The Transgression of Brother Willeford
Transgressive fiction is one of those genre labels guaranteed to leave a bad taste in my mouth. It’s a type of fiction characterised by graphic depiction of taboo-breaking behaviour including drug abuse, violence, sexual deviancy (basically non-vanilla sexual activity) and – in the case of American Psycho, anyway – an unhealthy fascination with the oeuvre of Huey Lewis and The News. Bad transgressive fiction typically mistakes its means for its end, and so we’re left with a series of one-note deviants abusing each other with little more than “we’re all corrupt and fucked” as a running theme. Even the most successful transgressive writers don’t so much transgress as actively play to their audience’s prejudices and kinks just like any other by-the-numbers commercial writer.
Indeed, most transgressive fiction is really nothing of the sort; it merely buffs a counterculture sheen onto a mainstream narrative. The transgression is never emotional, never deeper than the artifice of literary device or pseudo-shocking event, and it’s a reliance on the latter that has effectively hobbled transgressive fiction for today’s readers. After all, we live in an age when grimed-up remakes of former video nasties like I Spit on Your Grave, The Texas Chain Saw Massacre and The Last House on the Left can be mainstream movie releases, when American Psycho and Evil Dead can be turned into musicals, and when the TV crime shows regularly show enough gore to make Herschell Gordon Lewis pale. How can transgressive fiction pack a punch in a cultural climate that extols the virtues of doorstop rape-revenge cartoons like The Girl with the Dragon Tattoo? In some cases, transgressive authors will retreat into literary tricks – fractured narratives, footnotes, tense and person shifts – but this is rarely more than flash without substance. To my mind, the only way for transgressive fiction to survive is to go back to basics and subvert expectations.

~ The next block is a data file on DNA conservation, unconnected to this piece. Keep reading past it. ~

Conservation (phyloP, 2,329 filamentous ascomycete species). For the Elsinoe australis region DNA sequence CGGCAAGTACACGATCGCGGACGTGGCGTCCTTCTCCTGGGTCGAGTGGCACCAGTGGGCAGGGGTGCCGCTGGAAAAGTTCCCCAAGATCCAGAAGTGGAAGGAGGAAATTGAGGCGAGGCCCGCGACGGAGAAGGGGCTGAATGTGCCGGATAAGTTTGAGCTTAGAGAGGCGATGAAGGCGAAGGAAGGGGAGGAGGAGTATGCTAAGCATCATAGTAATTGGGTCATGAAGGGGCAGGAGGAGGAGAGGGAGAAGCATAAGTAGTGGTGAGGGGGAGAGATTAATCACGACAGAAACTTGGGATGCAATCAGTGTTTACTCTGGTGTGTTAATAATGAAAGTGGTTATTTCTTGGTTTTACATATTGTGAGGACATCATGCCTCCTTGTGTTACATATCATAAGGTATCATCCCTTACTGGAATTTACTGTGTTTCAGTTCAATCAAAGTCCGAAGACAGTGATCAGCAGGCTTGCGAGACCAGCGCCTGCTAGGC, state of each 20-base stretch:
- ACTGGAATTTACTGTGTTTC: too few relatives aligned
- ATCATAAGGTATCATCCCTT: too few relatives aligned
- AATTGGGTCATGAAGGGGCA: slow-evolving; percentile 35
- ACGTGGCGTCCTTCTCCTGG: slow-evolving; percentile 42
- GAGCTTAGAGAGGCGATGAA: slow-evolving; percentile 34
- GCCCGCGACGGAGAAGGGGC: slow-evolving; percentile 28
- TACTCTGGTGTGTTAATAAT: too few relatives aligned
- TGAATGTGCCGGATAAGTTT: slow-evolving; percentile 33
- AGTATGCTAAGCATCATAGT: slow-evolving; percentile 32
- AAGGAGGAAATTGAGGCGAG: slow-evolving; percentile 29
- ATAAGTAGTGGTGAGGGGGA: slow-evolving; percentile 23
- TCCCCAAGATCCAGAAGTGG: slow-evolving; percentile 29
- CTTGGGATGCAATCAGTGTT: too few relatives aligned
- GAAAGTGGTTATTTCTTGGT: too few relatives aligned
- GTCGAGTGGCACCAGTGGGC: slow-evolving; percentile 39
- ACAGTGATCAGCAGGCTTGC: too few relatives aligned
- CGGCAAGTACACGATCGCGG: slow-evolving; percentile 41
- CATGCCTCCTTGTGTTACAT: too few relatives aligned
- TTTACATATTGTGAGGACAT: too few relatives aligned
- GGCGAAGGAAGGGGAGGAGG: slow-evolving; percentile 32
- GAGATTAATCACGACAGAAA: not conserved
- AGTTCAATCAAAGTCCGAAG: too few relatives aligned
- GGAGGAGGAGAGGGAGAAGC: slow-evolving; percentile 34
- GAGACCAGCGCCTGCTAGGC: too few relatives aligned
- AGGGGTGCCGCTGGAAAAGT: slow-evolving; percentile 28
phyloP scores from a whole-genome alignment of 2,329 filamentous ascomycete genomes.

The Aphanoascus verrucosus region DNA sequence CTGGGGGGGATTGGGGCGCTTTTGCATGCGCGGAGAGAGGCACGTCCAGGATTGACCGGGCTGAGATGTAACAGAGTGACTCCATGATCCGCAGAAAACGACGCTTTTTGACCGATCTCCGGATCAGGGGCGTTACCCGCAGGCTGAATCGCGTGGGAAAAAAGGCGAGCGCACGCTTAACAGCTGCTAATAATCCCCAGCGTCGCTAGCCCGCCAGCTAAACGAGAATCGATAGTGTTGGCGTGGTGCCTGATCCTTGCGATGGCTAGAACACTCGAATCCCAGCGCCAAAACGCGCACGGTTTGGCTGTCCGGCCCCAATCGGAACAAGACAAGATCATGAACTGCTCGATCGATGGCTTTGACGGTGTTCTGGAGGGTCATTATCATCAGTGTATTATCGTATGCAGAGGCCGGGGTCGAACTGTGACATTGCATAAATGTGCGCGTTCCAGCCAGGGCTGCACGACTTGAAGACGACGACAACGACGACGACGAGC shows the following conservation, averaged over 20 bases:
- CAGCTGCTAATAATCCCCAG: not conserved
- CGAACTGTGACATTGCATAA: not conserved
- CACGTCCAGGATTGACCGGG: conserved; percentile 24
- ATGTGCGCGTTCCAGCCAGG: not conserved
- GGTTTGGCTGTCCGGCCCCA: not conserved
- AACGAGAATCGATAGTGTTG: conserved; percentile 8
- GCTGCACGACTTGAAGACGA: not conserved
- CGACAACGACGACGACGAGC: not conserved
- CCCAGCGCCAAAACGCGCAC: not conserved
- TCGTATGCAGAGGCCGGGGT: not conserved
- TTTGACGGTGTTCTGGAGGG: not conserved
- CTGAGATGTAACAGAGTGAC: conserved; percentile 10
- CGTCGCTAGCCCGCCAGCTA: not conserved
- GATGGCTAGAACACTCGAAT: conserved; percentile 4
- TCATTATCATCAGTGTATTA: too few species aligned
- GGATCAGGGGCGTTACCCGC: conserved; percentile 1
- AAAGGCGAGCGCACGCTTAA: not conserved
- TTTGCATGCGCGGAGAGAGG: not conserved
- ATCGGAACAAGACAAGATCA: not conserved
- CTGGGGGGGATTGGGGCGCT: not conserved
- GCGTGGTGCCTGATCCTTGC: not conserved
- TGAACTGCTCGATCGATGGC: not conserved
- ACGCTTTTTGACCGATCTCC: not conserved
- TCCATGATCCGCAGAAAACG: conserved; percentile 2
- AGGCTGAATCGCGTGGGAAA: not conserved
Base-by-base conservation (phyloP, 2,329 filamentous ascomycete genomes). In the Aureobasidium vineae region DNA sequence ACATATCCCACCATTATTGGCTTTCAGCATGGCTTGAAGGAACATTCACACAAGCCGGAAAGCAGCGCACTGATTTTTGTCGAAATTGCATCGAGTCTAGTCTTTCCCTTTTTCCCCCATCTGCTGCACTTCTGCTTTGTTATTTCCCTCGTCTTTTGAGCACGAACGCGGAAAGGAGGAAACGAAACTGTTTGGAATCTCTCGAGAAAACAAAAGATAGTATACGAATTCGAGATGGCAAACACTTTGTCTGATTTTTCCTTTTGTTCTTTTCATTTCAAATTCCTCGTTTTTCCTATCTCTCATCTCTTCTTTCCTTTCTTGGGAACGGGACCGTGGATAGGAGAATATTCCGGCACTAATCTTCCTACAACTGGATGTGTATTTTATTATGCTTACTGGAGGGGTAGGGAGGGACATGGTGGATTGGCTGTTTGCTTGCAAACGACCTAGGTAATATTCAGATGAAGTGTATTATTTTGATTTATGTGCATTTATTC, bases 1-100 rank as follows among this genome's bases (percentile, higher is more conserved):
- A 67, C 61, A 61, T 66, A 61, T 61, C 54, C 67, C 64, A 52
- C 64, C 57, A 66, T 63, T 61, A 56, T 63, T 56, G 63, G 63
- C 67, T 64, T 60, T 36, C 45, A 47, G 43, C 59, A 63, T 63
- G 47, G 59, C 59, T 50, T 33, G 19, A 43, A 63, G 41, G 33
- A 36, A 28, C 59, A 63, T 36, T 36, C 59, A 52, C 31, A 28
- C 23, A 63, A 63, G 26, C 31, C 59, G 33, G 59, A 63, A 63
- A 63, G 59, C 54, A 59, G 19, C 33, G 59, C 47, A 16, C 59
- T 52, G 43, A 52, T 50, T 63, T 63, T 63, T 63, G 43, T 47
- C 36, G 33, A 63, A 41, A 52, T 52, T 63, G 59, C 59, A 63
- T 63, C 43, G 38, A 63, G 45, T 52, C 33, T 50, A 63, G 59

Expectation is key, you see. If you pick up a Hubert Selby Jr novel, chances are you aren’t expecting rainbows and unicorns, To be fair, you’re probably not expecting the 240-page bile-flecked projectile vomit of The Room, either, but you know you’re in for a roughish ride, and as such you’re normally reasonably prepared for the story to turn as black as a Spinal Tap album cover. Pick up a Charles Willeford novel, though, and you might be in for a surprise. Especially if that novel happens to be his “black Hoke Moseley”, Grimhaven. And especially if you liked the previous book in the series, Miami Blues.